Can Google+ Compete with Facebook?

October 25, 2011 § Leave a comment

Google+As a follow-up to my last article on Google+ (or G+ as the digital hipsters put it), I want to pose some questions and see if we can answer them together. Since one man does not a focus group make (or a conspiracy, for that matter), I’m reaching out to you to see what you think about G+.  Here are my questions, which I will answer from my point-of-view:

  1. Do you use G+?
  2. What do you think about G+ in comparison to Facebook?
  3. Do you think Google has a grand strategy where the answers to the first two questions don’t matter in the short term?

Do you use G+?

No. Unless you count using it five minutes ago to prepare for this article. I just don’t see the point of having yet another place where I need to check things. First there was voice mail. Then there was email. I have three voicemail accounts and five email accounts I check daily. Add to that Facebook, and to a lesser degree, twitter, that’s a lot of stuff to check. Frankly, I don’t want to add G+ to my list of things to check unless it offers something different and compelling. My goal at this point in my life is to streamline rather than pile on more stuff to deal with.

What do you think about G+ in comparison to Facebook?

In some ways, I think G+ is a Facebook clone, especially the “Streams” funtionality. I do think the “Circles” concept is different and works well. The idea of dragging and dropping people into my “circle of friends,” for example, is well done and makes for a good metaphor. While the user interface has been lauded by some, I just don’t get it. It isn’t much… fun. While it may be a masterpiece in minimalist UI design, I don’t think it translates to why people use social networks in the first place. Social media is, for the most part, a diversion. Remember how ghetto MySpace started to look with all the bling and flashing unicorns? Google+ is a stark, cold polar opposite. Facebook seems to be a happy (read: fun) medium while G+ is devoid of personality. I don’t see my Christmas tree stand or rock star on G+, which makes me feel less connected. How am I going to win an iPad2 in a sweepstakes if I don’t see them on G+?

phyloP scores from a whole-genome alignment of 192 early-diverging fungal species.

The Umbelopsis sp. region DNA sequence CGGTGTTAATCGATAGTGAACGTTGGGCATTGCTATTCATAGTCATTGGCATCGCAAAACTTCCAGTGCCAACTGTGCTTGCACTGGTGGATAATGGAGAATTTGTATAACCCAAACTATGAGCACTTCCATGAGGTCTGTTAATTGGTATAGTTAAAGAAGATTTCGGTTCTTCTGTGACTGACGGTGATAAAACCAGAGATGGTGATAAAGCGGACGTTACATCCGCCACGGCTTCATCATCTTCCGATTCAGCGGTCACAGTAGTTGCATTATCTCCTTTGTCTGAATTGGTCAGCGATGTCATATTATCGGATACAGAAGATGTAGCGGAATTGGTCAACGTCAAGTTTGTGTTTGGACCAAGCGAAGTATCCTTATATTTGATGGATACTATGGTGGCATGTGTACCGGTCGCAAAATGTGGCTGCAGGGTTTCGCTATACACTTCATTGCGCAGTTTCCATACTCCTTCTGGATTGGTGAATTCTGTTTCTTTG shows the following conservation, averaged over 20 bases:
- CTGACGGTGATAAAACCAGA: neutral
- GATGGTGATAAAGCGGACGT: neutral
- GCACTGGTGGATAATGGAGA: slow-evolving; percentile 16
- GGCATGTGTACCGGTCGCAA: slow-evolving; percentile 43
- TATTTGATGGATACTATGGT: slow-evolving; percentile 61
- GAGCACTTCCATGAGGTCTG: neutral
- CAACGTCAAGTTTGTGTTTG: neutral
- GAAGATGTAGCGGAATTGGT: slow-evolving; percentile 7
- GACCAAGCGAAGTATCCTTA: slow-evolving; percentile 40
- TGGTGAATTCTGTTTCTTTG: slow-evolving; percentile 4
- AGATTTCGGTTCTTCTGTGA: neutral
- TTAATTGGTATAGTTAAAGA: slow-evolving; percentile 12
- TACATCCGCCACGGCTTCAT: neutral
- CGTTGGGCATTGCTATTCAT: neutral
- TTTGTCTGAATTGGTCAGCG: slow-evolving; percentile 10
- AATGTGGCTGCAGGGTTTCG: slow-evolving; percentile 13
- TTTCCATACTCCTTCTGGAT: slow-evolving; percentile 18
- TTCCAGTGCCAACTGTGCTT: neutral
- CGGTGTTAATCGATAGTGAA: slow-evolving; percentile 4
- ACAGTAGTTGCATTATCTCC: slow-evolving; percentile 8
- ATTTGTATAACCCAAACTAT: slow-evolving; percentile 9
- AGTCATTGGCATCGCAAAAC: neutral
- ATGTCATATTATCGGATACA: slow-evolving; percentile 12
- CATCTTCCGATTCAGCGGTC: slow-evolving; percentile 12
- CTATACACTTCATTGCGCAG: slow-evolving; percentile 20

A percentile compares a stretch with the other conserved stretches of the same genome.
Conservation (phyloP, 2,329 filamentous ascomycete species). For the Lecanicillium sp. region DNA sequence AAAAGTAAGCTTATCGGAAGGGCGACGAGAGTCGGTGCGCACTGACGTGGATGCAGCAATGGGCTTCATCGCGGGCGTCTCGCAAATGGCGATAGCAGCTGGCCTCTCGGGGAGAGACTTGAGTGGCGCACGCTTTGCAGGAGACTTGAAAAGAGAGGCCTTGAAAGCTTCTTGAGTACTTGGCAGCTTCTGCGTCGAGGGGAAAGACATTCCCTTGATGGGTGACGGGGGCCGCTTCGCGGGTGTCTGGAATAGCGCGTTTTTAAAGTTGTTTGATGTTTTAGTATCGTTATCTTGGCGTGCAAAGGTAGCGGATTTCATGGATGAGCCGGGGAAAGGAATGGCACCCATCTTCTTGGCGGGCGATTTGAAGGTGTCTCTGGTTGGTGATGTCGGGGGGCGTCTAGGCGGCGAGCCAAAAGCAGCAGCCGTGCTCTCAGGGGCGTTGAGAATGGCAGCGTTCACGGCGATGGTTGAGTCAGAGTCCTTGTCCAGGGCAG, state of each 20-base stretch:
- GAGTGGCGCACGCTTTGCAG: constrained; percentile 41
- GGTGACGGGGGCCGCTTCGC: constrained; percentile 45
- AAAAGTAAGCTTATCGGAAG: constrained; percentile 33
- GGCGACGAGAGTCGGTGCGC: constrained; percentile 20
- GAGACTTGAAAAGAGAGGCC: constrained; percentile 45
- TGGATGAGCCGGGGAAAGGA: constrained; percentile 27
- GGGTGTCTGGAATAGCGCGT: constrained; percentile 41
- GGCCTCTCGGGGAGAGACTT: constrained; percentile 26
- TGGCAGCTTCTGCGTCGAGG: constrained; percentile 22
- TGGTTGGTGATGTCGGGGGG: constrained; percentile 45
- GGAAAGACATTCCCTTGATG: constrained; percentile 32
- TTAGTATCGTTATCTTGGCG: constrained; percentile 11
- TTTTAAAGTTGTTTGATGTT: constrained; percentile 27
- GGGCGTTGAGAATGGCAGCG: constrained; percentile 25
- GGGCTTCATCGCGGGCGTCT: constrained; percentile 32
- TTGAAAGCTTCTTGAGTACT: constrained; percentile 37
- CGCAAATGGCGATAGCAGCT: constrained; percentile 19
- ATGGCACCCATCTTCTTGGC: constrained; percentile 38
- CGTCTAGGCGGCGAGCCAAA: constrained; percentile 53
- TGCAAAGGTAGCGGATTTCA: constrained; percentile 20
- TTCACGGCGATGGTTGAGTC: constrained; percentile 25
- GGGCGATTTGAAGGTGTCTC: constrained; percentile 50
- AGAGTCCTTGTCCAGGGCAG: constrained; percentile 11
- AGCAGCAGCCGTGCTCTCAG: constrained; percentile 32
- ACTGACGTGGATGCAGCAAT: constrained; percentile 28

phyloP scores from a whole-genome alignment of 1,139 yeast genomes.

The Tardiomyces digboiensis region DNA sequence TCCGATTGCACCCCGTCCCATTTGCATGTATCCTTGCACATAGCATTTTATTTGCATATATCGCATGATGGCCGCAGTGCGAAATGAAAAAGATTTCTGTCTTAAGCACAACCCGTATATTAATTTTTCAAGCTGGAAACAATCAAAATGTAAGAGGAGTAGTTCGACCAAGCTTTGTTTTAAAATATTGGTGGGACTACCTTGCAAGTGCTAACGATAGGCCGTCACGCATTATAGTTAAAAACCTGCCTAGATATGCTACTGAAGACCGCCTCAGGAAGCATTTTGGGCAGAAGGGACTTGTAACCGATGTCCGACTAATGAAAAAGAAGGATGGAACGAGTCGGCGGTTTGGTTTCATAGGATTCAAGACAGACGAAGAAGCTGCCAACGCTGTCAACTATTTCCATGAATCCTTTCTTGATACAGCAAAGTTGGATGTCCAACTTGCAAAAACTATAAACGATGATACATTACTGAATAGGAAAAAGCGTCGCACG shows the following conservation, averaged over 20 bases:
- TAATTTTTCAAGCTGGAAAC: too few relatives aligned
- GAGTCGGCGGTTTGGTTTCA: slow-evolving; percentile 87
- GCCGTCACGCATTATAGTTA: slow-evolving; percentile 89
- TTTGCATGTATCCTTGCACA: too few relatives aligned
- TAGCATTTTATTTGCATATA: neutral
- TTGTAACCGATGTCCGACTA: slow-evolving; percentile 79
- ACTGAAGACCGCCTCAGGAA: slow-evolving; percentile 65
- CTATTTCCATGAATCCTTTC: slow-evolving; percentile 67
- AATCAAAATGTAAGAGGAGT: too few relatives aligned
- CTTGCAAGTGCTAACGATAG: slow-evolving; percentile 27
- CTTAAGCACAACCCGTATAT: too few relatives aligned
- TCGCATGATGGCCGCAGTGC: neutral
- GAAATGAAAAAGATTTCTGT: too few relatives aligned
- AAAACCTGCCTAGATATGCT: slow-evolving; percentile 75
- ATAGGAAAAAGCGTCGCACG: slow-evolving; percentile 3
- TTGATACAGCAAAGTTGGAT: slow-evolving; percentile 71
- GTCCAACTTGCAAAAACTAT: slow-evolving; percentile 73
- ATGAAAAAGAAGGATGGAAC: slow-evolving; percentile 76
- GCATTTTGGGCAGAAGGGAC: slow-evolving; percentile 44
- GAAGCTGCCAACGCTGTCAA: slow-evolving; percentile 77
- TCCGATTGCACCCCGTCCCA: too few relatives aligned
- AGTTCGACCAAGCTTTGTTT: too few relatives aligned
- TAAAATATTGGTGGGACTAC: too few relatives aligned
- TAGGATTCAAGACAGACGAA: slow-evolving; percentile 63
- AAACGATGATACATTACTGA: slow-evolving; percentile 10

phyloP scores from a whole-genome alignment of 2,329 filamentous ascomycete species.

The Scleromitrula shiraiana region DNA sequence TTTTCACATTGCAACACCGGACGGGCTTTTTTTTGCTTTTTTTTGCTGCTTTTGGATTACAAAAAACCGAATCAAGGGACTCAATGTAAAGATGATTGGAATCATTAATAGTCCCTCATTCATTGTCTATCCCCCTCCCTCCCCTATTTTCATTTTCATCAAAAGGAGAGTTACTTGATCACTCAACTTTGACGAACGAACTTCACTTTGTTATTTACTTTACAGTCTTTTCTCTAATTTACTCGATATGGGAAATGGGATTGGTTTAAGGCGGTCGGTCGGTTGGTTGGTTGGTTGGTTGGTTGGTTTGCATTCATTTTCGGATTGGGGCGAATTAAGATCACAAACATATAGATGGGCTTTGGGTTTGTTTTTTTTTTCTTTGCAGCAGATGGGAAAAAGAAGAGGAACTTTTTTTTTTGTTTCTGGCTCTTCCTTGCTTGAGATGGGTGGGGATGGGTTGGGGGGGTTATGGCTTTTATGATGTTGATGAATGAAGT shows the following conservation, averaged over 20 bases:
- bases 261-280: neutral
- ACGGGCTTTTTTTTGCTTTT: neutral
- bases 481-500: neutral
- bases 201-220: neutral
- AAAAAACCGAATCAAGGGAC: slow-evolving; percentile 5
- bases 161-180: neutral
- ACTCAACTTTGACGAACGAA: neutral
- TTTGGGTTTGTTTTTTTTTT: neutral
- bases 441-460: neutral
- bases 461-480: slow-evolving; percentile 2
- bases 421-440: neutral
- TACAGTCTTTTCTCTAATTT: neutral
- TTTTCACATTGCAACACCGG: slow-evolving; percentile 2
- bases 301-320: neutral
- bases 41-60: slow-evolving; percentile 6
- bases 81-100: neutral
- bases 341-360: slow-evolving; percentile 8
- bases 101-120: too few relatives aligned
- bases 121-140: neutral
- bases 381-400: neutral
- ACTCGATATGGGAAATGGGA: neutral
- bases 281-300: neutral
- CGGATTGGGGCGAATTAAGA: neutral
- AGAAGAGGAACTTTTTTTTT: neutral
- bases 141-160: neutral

Do you think Google has a grand strategy where the answers to the first two questions don’t matter in the short term?

Absolutely. First you have to keep in mind that even if you don’t like Google+ now, there are a lot of technology folk who do. Sound familiar? Back in the late 90’s, Google was a little known search engine that gained popularity with people who were more tech savvy and loved the minimalist interface as opposed to Yahoo’s junked up Vegas Strip approach. To this day, Google’s home page does one thing: search. The big difference between then and now is Facebook. The crew at Facebook know what they are doing and are pioneers of social media in its current form. In 1998, people wanted a better way to search. Today, Facebook is real competition for Google+. Even with that said, there is a grand plan.

Steve Jobs will R.I.P. but his business model will never die

The real genius of Steve Jobs was not in the individual parts of his inventions such as the iPod, iPhone, iPad, or iTunes Store. No. The genius was in creating an ecosystem where the individual parts depended upon each other and influence you to use more of the individual parts. Tell me if you know somebody like this: John Doe, a long-time PC user, bought his first iPod five years ago. It wouldn’t let him turn it on until he downloaded and connected to the iTunes Store. He liked it so much, he got an iPhone. That too, required a connection to the mother ship for activation. Next, John got AppleTV. He loves it so much he just had to get an iPad so he could control AppleTV with it. Finally, John did the unthinkable: he bought his first Mac. Welcome to the Apple universe, John.

Google steals from Job’s playbook

Fast forward to today and everybody agrees Google is the best search engine in the world much like the iPod is the best MP3 player in the world. Do you use Google’s web browser called Chrome? It integrates nicely with Google+. I use Google Calendar and Gmail like millions of others. So, where the iTunes Store is the center of the Apple universe, I believe Google is trying to make Google+ the center of its universe. In a few years, you can expect to see Google+ features integrated across all the different pieces and parts of Google you have come to know and love. So, while I might not be using Google+ today, I might be using it in 2 or 3 years because it offers a compelling reason to. What that reason is will be anybody’s guess. If Google can reduce the number of inboxes I check everyday to one, then they will have me.

So, what are your answers to these questions? Discuss!

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